you could also use something like mongodb (a NoSQL database). You can use it for free here mlab.com. You can connect using mongo python drivers (assuming Anvil will load them for you) or a straight forward REST API. Pretty well documented.
Difference? NoSQL is not SQL, ie it doesn’t use the SQL language and has different ways of searching for data. Tomes written on this subject that google will help with, but it may or may not suit your use.
@david.wylie awesome! Lots of research to do. Thanks!
Chris, I’m surprised your list creation is taking that long. I asked Anvil some time ago what DB they’re actually using behind the Data Tables, and they said Postgres. Postgres is no slouch when it comes to query performance, and my experience with even large lists in Python is that Python is very fast as well. Regarding my code and tables, my lookup tables are tiny - less the 50 recs. The search, list creation and sort happen pretty much instantaneously. I would suggest that before you go too far off on a tangent, such as switching to MySQL and thus complicating your development, let’s see if we can get Anvil support to chime in on your performance issue. Would it be possible for me to get a hold of your 20k record set? I’d be happy to try to duplicate (and possibly fix) your performance problem.
Chris, got your file. I won’t be able to take a look at it until I get home this evening (from my regular day job, EST time-wise).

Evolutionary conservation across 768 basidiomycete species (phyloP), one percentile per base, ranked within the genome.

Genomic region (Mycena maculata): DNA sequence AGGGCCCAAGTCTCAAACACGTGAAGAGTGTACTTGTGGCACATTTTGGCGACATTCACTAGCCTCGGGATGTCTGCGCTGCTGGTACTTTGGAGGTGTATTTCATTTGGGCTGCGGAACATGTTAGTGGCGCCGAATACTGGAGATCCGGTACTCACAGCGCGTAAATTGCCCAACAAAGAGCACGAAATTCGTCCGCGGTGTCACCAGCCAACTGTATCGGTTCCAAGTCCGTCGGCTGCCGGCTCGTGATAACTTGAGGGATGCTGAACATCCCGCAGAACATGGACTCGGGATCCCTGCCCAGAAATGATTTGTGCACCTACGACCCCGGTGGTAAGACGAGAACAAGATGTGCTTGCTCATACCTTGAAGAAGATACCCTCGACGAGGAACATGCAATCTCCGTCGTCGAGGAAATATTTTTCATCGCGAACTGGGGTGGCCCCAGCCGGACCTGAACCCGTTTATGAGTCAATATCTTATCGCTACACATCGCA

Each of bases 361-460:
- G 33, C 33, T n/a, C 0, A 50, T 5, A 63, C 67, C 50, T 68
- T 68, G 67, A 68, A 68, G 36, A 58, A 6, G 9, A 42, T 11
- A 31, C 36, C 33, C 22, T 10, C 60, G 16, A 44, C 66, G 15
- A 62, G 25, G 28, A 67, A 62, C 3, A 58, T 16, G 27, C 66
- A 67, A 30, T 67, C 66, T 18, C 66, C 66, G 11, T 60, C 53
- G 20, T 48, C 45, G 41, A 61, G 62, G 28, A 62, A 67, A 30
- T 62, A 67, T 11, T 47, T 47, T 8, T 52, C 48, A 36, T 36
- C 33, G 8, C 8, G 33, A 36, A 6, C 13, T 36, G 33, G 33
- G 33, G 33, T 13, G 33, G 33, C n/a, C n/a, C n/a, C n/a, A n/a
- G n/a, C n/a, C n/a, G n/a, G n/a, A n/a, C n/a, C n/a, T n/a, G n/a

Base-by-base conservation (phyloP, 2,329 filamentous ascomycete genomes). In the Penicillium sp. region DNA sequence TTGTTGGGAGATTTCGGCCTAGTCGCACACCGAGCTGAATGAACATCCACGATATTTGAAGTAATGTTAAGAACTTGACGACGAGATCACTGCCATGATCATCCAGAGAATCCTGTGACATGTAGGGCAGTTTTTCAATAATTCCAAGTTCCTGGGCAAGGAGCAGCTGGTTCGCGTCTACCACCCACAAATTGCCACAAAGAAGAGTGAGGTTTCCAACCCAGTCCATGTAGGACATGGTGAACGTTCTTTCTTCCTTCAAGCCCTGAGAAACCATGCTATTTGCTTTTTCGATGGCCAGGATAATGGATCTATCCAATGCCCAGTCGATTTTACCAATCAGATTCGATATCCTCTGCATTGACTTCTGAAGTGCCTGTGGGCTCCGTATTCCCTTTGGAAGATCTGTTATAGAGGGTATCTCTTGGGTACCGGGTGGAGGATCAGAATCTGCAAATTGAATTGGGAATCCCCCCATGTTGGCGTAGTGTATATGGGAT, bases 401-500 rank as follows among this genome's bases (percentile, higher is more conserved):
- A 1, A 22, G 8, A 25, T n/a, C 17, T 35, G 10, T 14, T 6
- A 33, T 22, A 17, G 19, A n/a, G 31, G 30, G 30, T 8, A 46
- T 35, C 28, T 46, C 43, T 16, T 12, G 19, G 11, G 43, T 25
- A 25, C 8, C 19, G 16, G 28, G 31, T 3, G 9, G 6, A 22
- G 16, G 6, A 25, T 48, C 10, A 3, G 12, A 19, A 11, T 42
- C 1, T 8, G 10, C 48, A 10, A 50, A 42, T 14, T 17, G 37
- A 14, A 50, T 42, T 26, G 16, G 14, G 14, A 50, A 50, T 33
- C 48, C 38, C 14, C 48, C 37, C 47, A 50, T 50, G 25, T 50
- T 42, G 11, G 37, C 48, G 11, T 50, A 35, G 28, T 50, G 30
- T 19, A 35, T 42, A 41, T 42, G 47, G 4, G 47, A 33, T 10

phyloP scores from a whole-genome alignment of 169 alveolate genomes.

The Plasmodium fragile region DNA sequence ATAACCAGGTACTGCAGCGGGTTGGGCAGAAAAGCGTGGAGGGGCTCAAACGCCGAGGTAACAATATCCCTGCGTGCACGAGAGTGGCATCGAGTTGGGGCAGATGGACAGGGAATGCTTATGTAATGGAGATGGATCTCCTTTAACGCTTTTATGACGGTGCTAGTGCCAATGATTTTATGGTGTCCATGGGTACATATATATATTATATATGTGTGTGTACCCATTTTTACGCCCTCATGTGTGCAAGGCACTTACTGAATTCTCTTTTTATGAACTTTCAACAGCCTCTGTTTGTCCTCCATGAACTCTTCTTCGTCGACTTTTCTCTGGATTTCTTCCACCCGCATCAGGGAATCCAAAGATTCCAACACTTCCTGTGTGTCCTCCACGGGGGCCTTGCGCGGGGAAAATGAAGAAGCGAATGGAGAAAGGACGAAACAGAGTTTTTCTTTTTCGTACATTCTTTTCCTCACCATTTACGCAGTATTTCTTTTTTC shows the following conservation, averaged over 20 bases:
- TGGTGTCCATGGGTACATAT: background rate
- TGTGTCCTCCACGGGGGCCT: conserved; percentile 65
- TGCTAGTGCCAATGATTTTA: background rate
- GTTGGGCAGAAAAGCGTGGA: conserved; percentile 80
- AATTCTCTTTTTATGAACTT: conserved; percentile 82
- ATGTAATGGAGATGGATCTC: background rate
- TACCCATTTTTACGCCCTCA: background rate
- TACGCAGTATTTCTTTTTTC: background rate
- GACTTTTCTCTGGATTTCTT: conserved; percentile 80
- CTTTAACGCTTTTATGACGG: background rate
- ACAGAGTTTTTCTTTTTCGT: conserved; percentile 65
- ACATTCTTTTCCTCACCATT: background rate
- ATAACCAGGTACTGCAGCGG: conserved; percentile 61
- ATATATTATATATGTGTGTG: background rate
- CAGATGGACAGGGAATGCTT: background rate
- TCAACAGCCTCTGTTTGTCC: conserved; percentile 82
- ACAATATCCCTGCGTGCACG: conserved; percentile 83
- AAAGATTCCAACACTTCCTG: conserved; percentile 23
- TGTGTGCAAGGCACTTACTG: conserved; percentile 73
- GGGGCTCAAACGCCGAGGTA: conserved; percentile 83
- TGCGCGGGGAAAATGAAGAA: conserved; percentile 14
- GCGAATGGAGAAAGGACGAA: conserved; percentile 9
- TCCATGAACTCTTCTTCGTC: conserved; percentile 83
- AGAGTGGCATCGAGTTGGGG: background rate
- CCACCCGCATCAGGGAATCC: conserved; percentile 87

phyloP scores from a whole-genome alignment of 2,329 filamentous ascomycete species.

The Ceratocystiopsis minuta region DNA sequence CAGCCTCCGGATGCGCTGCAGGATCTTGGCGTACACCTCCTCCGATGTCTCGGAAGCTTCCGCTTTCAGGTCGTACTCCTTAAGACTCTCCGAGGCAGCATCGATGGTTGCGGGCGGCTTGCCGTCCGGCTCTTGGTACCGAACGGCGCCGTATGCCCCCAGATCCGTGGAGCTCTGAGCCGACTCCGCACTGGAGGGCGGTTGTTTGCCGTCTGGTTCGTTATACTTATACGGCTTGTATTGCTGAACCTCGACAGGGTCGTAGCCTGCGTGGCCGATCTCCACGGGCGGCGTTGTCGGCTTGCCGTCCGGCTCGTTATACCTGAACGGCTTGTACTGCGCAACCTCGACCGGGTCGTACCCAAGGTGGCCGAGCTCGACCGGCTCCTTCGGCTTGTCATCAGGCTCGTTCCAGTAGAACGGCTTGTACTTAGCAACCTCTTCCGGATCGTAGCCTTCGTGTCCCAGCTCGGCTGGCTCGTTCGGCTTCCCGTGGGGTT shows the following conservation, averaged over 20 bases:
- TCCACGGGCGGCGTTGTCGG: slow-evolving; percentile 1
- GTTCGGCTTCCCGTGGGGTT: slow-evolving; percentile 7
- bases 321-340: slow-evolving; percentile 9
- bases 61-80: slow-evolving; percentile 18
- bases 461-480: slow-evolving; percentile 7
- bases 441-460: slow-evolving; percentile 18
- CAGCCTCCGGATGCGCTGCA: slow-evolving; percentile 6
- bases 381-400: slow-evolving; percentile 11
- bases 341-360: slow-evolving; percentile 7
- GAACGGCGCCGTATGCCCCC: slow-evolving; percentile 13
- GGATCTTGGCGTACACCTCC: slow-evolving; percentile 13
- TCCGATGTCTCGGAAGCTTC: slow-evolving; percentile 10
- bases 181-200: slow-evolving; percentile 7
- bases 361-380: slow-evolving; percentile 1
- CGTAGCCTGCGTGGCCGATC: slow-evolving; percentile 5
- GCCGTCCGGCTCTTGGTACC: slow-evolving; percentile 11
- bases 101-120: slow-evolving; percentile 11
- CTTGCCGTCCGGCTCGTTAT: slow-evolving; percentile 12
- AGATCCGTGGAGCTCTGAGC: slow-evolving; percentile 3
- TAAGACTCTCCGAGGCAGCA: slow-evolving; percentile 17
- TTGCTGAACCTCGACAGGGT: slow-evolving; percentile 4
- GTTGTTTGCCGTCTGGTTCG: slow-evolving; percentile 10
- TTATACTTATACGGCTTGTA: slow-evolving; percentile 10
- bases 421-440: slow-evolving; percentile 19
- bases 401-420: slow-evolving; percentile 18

It’s great to see the collaboration going on here! I’m just going to add a couple of things. The short version is that I would endorse moving to an external SQL database for Chris’s application. You should be able to sort/filter 20,000 rows in memory in Anvil, but from personal conversation I know your data set is eventually going to be much bigger.
In particular, you’re doing a lot of geographical lookups, so I would suggest having your data in Postgres (rather than MySQL) so you can later expand to the excellent PostGIS tools. When you reach full scale, you’ll be needing specialised geographical data types and indexes that Anvil’s general-purpose database can’t provide you.
For ease of getting started, I’d recommend starting with ElephantSQL (elephantsql.com) - they provide one-click fully-hosted Postgres database. And they have a free plan with 20MB of storage, which should be OK for testing, as well as a fairly inexpensive 2GB plan ($19/mo). (Something like the DigitalOcean solution proposed by David Wylie would also work, but would be more work to set up.)
In terms of your slow experience filtering data in your server modules, we’re working hard behind the scenes to make this work faster. (We’ll be including the first steps of this work in a platform update tomorrow morning. You may not know it, but we ship little updates and improvements like this all the time - we should probably get better at showing off about it!) That said, loading your entire data table into memory and processing it there is never going to be the quickest operation. In the coming weeks and months, we’ll be adding better querying capabilities to data tables, so you can perform more filtering and sorting in the
search() method, rather than loading it all into Python and doing it there.
However, none of this changes my original recommendation - in both the short and the long term, I think you’ll be better off switching to an external SQL database.
Hope that helps!
Thanks for all the helpful input. It’s time for me to start doing some database homework!
That’s great news Meredydd!